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Letters   |    
Impractical Features of Long-Acting Risperidone
Samuel J. Keith, M.D.
Psychiatric Services 2004; doi: 10.1176/appi.ps.55.12.1443-a
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In Reply: On behalf of my coauthors, I would like to thank Dr. Amdur for raising a number of salient points. That obtaining long-acting risperidone is complicated is a mental health systems issue that needs to be addressed. When new—and presumably expensive—medications are introduced, there is almost always a "push back" from our reimbursement systems that is designed to slow the use of the medication and thereby reduce the cost to the system. Cost and value are thus put into conflict.

Progress often comes with a price in both effort and dollars. We shouldn't expect progress to necessarily "fit" into the existing system, which most of us would agree is broken in many places. Clozapine didn't fit well initially because of its expense and the requirement for blood testing, but we managed to make it work. Our colleagues in rheumatology and oncology have mastered the "buy and bill" process. A new long-acting atypical injectable medication—a medication we have all asked to have—may not fit well initially into our current system, but as in all evolutionary progression, we need to adapt or our relevance and even our existence become less valuable to society.

Dr. Amdur's point that use of long-acting risperidone is perceived to be cumbersome and time-consuming probably refers to the required refrigeration and the actual administration of the injection. This may be the first medication in psychiatry that requires refrigeration. However, it is only one of many in other areas of medicine, and solutions must therefore be available. The actual injection is easily given. It is an isotonic water-based suspension and thus is a much easier and less painful injection than the oil-based solutions of conventional depot medications—it goes in more rapidly and doesn't need "Z-tracking." While a gluteal injection may be somewhat less convenient than a deltoid injection, it does not require major disrobing. The procedure does require appropriate safeguards and "chaperones," but as physicians we should be able to find ways to address these issues as well.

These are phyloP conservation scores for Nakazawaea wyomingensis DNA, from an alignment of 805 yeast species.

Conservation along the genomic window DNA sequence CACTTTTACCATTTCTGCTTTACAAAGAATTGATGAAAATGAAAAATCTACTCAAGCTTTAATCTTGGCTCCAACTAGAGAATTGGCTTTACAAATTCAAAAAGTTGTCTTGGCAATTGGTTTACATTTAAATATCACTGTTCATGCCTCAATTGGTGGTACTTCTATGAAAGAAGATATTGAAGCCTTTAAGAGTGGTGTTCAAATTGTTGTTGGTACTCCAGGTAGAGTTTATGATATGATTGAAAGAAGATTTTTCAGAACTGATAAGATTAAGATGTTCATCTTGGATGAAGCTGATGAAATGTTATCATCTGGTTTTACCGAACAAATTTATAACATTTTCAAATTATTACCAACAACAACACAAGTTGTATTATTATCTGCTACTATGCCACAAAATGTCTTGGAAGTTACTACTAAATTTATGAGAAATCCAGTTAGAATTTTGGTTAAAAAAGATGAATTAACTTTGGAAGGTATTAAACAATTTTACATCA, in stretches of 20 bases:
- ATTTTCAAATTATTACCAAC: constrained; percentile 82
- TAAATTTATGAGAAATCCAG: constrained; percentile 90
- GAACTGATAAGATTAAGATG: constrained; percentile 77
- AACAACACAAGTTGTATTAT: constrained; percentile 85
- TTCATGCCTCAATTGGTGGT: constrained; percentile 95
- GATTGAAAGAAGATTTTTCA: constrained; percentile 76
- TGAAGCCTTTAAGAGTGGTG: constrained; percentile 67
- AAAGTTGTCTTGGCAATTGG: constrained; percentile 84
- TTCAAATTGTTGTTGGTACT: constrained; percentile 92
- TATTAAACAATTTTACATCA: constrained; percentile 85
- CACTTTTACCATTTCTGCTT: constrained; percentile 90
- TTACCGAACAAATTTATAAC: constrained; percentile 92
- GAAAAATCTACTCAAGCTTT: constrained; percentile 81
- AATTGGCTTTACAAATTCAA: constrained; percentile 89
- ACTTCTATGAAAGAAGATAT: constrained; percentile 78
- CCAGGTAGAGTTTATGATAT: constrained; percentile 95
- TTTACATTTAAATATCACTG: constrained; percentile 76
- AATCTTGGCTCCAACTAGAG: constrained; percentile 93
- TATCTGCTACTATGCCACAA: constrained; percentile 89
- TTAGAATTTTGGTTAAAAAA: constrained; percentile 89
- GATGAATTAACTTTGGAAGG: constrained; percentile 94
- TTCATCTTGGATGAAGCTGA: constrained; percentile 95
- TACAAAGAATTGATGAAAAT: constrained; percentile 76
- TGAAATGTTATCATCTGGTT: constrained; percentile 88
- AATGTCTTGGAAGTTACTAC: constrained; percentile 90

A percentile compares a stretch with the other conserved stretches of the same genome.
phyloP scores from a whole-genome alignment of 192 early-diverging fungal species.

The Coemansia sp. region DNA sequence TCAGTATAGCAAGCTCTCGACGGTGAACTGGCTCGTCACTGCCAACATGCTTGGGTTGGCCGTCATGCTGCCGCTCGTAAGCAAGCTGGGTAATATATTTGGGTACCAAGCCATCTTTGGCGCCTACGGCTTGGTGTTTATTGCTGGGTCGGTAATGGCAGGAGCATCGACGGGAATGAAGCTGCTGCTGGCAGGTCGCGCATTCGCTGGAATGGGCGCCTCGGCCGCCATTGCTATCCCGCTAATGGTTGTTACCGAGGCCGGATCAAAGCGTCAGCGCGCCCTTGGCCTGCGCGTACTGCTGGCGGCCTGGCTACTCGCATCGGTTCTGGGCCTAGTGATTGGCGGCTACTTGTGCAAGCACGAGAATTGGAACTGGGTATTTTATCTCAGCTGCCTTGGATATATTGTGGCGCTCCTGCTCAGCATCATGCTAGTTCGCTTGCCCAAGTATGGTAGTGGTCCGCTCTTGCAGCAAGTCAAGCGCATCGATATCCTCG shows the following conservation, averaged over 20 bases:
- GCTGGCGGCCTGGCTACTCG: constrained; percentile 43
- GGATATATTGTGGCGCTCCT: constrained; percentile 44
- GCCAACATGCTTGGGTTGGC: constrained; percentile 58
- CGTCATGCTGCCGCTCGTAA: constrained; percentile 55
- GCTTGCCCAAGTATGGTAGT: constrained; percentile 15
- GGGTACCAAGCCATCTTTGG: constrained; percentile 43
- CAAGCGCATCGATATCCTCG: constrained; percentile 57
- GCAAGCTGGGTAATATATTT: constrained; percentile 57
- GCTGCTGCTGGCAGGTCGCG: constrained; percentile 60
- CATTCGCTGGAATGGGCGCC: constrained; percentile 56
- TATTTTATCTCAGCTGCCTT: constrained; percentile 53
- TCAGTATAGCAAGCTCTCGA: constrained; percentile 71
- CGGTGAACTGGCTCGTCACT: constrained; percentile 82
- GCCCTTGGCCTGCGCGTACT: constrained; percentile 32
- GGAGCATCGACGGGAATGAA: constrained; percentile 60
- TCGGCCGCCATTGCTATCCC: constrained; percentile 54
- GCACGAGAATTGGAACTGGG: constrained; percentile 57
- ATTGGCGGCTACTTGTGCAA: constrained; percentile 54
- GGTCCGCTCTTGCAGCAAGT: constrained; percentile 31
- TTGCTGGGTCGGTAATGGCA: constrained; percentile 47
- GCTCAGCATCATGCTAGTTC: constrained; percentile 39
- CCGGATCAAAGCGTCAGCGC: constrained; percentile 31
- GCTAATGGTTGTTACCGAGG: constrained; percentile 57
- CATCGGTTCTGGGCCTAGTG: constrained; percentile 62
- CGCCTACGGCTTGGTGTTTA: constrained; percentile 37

In addition, Dr. Amdur's observation that the use of conventional depot medications has declined because of physicians' resistance and the advent of second-generation antipsychotics is true in the United States but not in Europe, where long-acting injectable medications are the mechanism of choice for delivery of antipsychotics for 10 to 50 percent of patients, depending on the country. Because of this level of variability between the United States and other places, I believe it is an issue of choice, not a real issue. With the availability of a long-acting injectable second-generation medication, we have a different choice.

We have faced many challenges and misunderstandings in psychiatry. We thank Dr. Amdur for identifying several with long-acting injectable risperidone. We can overcome most with the combination of an ever-expanding database of science and a persistent desire to provide our patients with the best care available. Our patients with schizophrenia deserve no less from us.

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